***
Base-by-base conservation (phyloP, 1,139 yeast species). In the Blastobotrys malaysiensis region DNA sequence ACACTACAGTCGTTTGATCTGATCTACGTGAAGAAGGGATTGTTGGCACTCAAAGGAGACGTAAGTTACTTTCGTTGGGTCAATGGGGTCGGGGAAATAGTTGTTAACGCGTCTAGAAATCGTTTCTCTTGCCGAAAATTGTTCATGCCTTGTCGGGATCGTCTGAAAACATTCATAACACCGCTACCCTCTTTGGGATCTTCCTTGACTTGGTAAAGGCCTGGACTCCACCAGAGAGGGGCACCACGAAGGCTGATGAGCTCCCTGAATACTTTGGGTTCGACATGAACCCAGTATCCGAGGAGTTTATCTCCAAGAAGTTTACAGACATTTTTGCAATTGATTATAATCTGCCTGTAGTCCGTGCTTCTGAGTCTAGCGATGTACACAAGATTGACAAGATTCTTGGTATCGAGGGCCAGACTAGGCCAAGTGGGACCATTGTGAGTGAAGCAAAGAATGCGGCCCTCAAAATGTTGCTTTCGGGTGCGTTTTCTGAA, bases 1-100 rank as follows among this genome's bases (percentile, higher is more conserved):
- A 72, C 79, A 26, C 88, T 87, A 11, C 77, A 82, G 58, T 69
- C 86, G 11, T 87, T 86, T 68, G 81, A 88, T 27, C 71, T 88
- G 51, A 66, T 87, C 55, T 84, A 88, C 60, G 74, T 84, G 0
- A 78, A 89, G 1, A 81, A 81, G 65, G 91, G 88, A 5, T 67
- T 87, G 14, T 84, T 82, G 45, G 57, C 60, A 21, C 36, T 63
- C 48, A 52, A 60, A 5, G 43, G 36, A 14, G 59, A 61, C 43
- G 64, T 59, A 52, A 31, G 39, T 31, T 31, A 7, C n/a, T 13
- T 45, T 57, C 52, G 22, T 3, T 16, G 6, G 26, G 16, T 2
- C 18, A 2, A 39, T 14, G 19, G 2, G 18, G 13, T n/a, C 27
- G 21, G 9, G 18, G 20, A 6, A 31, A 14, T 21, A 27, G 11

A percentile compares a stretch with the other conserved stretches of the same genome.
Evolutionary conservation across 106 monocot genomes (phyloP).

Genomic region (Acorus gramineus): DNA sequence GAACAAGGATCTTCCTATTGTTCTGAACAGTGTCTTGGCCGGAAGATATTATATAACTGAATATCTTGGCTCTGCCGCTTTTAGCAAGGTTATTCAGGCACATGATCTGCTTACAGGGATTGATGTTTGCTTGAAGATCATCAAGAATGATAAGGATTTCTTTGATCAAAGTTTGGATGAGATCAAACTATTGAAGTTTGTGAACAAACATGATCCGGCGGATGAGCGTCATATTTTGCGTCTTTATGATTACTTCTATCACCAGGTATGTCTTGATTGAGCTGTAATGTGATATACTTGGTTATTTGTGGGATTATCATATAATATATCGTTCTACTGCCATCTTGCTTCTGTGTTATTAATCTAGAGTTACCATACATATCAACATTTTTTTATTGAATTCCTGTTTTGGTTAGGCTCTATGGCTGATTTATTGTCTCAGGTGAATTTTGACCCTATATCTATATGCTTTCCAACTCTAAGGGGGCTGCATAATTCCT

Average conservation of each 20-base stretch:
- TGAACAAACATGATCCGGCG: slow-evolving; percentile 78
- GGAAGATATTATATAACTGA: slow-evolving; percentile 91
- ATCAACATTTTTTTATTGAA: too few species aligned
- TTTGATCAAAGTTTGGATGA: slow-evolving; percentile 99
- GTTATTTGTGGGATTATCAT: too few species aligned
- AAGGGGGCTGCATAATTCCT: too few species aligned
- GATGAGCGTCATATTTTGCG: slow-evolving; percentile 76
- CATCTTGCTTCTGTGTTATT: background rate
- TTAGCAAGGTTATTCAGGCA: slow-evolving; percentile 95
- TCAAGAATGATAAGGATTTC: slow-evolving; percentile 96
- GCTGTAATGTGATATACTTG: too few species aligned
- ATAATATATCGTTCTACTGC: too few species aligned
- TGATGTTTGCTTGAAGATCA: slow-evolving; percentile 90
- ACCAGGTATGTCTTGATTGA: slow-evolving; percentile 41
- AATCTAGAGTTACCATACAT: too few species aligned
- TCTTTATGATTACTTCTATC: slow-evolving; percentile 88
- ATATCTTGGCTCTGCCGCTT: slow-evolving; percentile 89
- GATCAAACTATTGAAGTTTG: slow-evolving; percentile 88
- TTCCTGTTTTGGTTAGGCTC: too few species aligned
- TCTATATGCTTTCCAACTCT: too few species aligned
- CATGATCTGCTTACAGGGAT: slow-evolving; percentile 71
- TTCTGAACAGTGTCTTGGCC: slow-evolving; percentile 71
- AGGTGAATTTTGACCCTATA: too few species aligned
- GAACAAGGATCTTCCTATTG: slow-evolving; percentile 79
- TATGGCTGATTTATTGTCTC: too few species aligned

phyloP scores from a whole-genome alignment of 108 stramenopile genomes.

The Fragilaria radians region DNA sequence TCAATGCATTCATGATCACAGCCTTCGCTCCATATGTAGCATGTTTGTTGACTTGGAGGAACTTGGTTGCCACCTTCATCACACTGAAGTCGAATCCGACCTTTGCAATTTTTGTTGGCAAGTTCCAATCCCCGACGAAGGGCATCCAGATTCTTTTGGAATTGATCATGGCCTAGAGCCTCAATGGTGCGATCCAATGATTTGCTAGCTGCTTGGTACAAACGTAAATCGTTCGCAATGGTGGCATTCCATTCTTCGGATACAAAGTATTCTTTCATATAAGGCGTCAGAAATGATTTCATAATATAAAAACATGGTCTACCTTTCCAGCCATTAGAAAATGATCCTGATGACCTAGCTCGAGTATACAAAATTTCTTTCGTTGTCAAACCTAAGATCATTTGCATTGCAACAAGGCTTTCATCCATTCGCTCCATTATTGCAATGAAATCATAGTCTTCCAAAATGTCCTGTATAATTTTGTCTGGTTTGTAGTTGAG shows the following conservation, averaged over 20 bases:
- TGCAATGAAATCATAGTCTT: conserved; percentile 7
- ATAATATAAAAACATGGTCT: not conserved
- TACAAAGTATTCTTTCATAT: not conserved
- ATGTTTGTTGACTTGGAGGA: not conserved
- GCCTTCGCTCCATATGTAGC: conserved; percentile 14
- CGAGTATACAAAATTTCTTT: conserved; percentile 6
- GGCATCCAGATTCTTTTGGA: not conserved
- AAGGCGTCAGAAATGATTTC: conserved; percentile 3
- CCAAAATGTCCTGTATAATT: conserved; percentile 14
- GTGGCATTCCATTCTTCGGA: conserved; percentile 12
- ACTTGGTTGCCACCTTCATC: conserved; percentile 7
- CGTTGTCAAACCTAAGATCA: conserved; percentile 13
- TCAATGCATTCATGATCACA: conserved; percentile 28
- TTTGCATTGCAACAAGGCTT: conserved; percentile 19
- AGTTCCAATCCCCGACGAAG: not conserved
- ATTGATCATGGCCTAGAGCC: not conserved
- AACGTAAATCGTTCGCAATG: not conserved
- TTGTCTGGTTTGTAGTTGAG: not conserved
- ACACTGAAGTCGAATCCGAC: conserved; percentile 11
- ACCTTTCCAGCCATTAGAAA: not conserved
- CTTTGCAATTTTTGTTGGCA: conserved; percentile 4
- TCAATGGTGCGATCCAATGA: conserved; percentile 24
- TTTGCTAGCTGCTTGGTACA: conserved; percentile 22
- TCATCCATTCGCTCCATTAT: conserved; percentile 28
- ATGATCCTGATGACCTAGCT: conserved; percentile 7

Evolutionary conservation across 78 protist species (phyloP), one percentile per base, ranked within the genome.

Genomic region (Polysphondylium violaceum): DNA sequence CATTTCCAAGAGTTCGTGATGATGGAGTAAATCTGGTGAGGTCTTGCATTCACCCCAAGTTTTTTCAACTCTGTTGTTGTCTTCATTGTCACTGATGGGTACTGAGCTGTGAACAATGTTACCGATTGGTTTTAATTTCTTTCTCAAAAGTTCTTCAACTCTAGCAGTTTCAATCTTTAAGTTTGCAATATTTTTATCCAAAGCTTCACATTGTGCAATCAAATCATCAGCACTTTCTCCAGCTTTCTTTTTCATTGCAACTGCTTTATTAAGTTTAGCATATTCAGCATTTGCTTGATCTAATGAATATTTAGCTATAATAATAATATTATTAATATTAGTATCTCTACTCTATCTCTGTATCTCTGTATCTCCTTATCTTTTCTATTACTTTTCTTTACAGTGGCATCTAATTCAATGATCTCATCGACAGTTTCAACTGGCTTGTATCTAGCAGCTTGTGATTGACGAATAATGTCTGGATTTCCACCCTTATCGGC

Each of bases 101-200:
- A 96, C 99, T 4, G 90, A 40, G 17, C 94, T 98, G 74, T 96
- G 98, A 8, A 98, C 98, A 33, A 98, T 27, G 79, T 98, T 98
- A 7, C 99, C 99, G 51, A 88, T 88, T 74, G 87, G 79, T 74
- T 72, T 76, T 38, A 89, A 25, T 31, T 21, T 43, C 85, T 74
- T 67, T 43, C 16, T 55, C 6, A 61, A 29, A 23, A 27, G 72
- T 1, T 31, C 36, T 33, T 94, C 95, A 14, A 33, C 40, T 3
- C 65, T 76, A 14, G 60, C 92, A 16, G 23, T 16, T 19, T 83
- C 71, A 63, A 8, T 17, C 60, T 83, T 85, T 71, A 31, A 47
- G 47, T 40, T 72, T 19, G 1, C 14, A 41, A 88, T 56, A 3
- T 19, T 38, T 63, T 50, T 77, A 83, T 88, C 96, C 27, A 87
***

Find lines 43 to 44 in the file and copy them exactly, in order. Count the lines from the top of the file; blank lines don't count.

- TGCAATGAAATCATAGTCTT: conserved; percentile 7
- ATAATATAAAAACATGGTCT: not conserved